A joint consensus statement from the American College of Emergency Physicians, the American Academy of Neurology, and others stated that immediate neuroimaging is indicated when a serious structural brain lesion is suspected in patients with partial-onset seizures as well as those who are older than 40 years.[1] Neuroimaging is also recommended for adults presenting with a first unprovoked seizure and for children with risk factors.[1] Neuroimaging along with computed tomography (CT) and magnetic resonance imaging (MRI) play a vital role in the management of adult-onset seizures because of the high possibility of detecting correctible abnormalities.[5] MRI is the imaging technique of choice in the investigation of patients with developmental disorders that constitute the most common underlying pathology in infants and young children with epilepsy.[6] It has the advantage of high soft tissue resolution, avoidance of harmful effect of ionizing radiation of tissues, and multiplanar capabilities. It is very sensitive in diagnosis of medial temporal sclerosis that is a common cause of epilepsy in adults. In neuroimaging armamentarium, CT is reserved for every adult after a first seizure, patients with increased risk of intracranial pathology like hemorrhages, infarctions, and lesions with associated calcification.[1],[7]

The International League against Epilepsy guidelines for neuroimaging studies suggest that a CT can be the diagnostic imaging of choice in patients with epilepsy if an MRI is not available.[6] CT has a greater advantage in acute emergency situations because of its speed of image acquisition and its ability to detect small foci of hemorrhage and calcifications. The relative availability and lower cost makes it the imaging modality of choice in a resource-constrained environment. CT is preferred in patients with ferromagnetic implants where MRI is contraindicated.

The diagnostic profile of patients with adult-onset seizures using CT has not been documented in north-central Nigeria and thus the need for this study. We sought to highlight the role of CT scan in the evaluation of patients with adult-onset seizures and to document the possible etiologic factors involved.

  Methods Top

Patients who were referred to the Radiology Department of University of Abuja Teaching Hospital for brain-computed tomographic scan on account of adult-onset seizures were recruited for this study. Their demographic data were extracted. Serial CT scan was done from the base of the skull to the vertex using 2–5-mm slice tissue thickness. Contrast examinations were additionally performed as indicated. CT images were evaluated by at least two radiologists with both agreeing on a diagnosis. Study period was from January 2014 to June 2017, and 115 patients were consecutively selected for this study.

Statistical methods

SAS software, version 9.3 (SAS Institute, Cary, NC, USA) was used for analysis. Graphical illustration was done with MS Excel. Numerical (mean, standard deviation, minimum, median, and maximum values for continuous variables; frequency and percentage for categorical variables) and graphical descriptors were used to summarize the data. Normality of the age variable was verified using Shapiro–Wilk test that revealed that the data was nonnormally distributed (P < 0.0001). Therefore, age differences between sexes and between normal and abnormal CT findings were compared with Mann–Whitney–Wilcoxon (MWW) two-sample test (nonparametric test), whereas differences in proportions of parameters were compared with either the Chi-square or the Fisher‘s exact test. In all statistical tests, significance level was set at an alpha level of 0.05.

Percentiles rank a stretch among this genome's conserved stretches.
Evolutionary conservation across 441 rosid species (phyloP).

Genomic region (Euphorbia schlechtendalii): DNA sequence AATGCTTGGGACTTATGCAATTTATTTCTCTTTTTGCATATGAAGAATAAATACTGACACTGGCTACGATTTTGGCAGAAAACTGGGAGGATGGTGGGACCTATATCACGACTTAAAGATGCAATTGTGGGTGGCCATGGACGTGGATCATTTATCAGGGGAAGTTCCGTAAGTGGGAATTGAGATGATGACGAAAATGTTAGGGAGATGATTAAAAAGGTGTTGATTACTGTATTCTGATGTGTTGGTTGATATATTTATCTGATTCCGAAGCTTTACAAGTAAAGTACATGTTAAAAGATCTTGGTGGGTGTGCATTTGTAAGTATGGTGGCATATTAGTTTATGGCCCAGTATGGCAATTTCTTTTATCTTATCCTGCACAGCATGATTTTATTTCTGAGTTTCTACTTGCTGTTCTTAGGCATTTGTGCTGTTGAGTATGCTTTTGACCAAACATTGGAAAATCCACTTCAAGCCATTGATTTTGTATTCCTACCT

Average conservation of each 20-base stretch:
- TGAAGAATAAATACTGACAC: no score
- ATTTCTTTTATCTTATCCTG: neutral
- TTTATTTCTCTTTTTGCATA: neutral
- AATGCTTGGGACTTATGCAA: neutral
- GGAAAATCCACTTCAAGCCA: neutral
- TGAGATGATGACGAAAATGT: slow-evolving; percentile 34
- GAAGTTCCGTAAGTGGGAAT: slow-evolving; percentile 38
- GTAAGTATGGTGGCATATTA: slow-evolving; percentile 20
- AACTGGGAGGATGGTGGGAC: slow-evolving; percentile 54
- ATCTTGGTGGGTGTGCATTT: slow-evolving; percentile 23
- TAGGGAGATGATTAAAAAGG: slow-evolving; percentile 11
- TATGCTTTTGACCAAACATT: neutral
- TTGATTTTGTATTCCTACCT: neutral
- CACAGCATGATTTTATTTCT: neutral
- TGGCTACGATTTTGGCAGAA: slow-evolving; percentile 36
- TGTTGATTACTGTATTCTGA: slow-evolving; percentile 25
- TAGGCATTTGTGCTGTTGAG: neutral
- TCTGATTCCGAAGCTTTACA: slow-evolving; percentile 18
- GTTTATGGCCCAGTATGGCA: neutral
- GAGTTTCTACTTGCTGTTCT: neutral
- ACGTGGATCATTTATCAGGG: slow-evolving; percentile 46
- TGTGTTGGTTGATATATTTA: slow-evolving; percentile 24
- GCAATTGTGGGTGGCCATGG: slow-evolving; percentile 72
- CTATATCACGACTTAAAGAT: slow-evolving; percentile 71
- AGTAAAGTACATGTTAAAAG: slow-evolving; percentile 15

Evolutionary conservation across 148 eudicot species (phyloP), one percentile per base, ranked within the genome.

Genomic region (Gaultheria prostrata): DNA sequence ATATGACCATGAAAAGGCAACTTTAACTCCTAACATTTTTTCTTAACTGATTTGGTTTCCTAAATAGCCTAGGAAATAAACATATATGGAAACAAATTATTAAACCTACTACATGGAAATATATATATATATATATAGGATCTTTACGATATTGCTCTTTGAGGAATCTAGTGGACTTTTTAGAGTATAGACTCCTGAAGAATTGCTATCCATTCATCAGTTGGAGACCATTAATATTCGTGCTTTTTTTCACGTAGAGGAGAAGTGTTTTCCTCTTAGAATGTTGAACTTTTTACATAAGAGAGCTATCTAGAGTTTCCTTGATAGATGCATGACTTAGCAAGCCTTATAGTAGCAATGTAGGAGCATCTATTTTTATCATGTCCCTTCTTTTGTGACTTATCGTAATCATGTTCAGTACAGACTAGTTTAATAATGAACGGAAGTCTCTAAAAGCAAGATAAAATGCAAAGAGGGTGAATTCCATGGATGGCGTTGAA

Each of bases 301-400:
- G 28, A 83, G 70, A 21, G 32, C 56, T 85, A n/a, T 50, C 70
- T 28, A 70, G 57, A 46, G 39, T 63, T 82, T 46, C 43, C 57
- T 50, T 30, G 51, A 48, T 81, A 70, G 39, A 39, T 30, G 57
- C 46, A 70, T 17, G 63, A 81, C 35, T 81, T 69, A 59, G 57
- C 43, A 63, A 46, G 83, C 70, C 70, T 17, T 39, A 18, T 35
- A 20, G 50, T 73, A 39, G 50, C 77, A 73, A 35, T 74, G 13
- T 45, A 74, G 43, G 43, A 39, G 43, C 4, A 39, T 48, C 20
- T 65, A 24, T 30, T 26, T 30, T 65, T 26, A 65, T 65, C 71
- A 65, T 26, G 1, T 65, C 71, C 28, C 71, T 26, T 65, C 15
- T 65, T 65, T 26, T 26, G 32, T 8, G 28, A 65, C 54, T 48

Exclusion criteria included incomplete biodata, ambiguous diagnosis of seizures, previous history of head injury, and known intracranial neoplasm. Institutional consent was obtained from ethical and research committee.

  Results Top

A total number of 115 patients were studied and subjected to analysis. The proportions of male and female participants in the study were about the same with a male-to-female ratio of 1.1:1 [Table 1].There were 65 (56.5%) patients who were less than 40 years whereas 50 (43.5%) who were 40 years and older [Figure 1]. On the average, the male patients were older than the female patients; the mean age for females was 35.5 ± 16.2 years whereas the mean age for males was 46.3 ± 20.6 years [Table 1]. There was also a significant difference between the ages of patients who had normal and abnormal CT findings; on the average, patients with abnormal CT scan were older (49.9 ± 20.4 years) than those with normal CT scan (29.9 ± 9.9 years) [Table 1]. Females had 48.2% abnormal CT scan and males had 63.9% abnormal CT scan as seen in [Table 2]. The difference was not statistically significant (P = 0.0883). Abnormal CT scan was seen in 21 (32.3%) of cases in the <40-year age group whereas in the age group 40 years and older it was 44 (88.0%). The difference was statistically significant (P < 0.001). It was therefore observed that the older age group has higher tendency of CT abnormalities than the younger age group [Table 3]. Eighty-six patients (75% of the study population) did not have their seizure type specified. Out of the 115 patients, only 29 (men = 20, 69.0%; women = 9, 31.0%) had seizure types specified. Focal seizure was seen in 12 (41.4%) of the patients with specified seizure type whereas generalized seizure was seen in 17 (58.6%). Generally, 50 cases (43.5%) of the patients showed normal CT scan results whereas 65 cases (56.5%) showed abnormal CT scan results. Considering those with specified seizure type, nine cases (31.0%) of the patients showed normal CT scan results whereas 20 cases (69.0%) had abnormal CT findings [Table 4]. CT scan was abnormal in 66.7% of patients with focal seizure and 70.6% of patients with generalized seizure. The difference was not statistically significant (P = 0.568) [Table 4].